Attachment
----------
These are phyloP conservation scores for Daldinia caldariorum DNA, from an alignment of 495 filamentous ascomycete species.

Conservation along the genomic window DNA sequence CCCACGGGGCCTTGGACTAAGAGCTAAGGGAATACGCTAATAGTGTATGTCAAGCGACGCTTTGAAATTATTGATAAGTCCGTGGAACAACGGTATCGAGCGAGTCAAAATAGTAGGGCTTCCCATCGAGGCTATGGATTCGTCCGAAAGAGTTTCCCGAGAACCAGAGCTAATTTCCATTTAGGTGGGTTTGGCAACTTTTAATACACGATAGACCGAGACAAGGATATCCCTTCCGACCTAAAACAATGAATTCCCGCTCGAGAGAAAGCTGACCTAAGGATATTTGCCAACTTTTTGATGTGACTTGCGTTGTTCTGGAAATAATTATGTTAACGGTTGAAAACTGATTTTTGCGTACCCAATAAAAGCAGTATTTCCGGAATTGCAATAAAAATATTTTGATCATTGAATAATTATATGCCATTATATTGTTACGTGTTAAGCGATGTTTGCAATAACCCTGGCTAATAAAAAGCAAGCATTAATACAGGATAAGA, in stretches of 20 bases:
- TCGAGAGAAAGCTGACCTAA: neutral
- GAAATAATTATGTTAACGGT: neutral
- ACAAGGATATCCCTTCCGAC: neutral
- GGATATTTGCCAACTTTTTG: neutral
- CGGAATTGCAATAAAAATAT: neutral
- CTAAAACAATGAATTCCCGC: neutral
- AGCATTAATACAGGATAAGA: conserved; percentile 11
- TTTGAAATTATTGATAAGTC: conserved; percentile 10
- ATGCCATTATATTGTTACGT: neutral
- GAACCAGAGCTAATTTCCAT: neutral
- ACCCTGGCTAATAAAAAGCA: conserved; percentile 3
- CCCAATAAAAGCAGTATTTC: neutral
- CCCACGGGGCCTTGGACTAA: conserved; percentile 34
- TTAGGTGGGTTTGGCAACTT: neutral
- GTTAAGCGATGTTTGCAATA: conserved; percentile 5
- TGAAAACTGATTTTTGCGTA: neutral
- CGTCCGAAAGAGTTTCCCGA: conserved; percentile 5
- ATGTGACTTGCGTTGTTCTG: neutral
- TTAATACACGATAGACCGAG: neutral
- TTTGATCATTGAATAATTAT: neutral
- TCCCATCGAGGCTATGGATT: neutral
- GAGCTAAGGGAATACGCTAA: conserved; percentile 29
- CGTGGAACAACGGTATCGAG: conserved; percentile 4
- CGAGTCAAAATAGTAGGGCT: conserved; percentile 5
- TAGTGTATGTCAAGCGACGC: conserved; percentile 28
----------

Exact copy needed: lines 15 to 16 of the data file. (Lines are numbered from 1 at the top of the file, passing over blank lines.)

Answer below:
- CCCACGGGGCCTTGGACTAA: conserved; percentile 34
- TTAGGTGGGTTTGGCAACTT: neutral